In 1963 more than 200,000 marched as the fight against Jim Crow segregation and racism was advancing in battles across the South and spreading into the North.
This year’s event was organized by National Action Network President Rev. Al Sharpton and Martin Luther King III, and endorsed by scores of Black and civil rights groups and trade unions.
The March for Jobs and Freedom anniversary was organized above all as a celebration of the Barack Obama presidency. In midst of the highest unemployment facing workers in decades — hitting disproportionately at workers who are Black — his administration has done nothing to put any of the millions of jobless to work. And attorney General Eric Holder, who spoke at the rally, has led the government’s attacks on political rights.
The event included many workers looking to discuss what is happening today — from the economic crisis and the recent gutting of the Voting Rights Act by the Supreme Court to the anger many feel at the fact that George Zimmerman got off scot-free for the vigilante killing of Trayvon Martin.
Discussions on these questions swirled on the hundreds of buses to the rally and where workers gathered on lawn chairs and blankets that dotted the area around the National Mall.
Overwhelmingly Black in composition, most of those attending were workers, including substantial union contingents. But there was also many lawyers, professors and other professional and middle-class people, a section of the Black community that has expanded substantially in the decades since the 1963 march.
In addition to Sharpton, King, and Holder, speakers included Congressman John Lewis, one of the 1963 speakers; NAACP President Ben Jealous; Trayvon Martin’s mother Sybrina Fulton; and several union officials.
Rally participants were looking to discuss what can be done to fight to change the deteriorating economic conditions workers face today, which for many is worse than in 1963.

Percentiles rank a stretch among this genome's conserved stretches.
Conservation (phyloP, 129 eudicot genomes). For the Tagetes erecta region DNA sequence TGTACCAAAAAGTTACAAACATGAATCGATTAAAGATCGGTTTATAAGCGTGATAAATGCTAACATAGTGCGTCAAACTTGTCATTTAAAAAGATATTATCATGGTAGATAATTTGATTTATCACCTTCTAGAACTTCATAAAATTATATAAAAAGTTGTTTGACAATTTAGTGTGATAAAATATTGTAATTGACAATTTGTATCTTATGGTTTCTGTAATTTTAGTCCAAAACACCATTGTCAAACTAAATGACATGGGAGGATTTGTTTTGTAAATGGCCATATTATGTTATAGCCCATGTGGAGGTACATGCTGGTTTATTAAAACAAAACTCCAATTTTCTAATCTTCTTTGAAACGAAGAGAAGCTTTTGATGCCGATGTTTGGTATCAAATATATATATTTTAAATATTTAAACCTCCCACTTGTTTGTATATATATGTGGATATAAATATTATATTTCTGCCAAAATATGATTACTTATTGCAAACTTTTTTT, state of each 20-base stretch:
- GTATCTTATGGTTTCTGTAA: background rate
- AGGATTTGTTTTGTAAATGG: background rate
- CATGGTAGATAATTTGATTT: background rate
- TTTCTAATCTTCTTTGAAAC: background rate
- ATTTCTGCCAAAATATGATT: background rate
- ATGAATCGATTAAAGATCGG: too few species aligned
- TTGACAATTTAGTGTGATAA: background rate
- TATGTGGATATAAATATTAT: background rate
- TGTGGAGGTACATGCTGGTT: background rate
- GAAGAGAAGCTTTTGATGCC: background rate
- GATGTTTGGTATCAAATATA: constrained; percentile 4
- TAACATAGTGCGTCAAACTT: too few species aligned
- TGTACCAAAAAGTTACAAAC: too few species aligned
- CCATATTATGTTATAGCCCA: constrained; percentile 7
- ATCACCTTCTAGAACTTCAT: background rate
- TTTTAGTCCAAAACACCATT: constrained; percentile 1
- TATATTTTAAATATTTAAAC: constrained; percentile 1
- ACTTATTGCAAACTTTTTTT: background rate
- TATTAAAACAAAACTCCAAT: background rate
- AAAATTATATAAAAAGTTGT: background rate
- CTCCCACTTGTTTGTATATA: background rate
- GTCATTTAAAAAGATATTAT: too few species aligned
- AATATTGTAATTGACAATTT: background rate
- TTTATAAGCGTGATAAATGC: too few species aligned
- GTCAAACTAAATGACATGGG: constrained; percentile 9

“I came because we need to stay strong and fight for our rights,” said Eric Timmons, 31, a member of the United Auto Workers union in Detroit. Timmons said that under the two-tier wages imposed where he works, he gets about half the pay of coworkers with more seniority on the first tier.
Rachel Hampton, 36, a nursing assistant, came from Rutherford County, N.C., with the local chapter of the NAACP. Hampton said she is working three different jobs, all at minimum wage, to make ends meet. Chapter secretary treasurer Darwin Little joined in the discussion. “We need to pull together, Black and white, to see more jobs created with better wages,” he said.
Carolyn Taylor-Chester, 49, came to the action with Service Employees International Union Local 1199 from Baltimore. “So many of us are working in health care and we can’t even afford it ourselves,” she said.
“Trayvon is on my mind,” Connie Henderson, 60, a retired autoworker from Detroit, told the Militant. “I feel like it was a lynching.”
Theresa Green, a member of Transport Workers Local 100, said the rally “was more like a gathering. There are so many important issues we face. We really needed a protest.”
“The tables were a real magnet for hundreds of workers looking for literature on what we face today,” said Dan Fein, Socialist Workers Party candidate for mayor of New York, who helped staff one of the two big literature displays for the Militant and Pathfinder books at the Aug. 24 event. Overall, 101 subscriptions and 165 books on revolutionary working-class politics were sold.
1963 march registered advance in proletarian battle for Black rights
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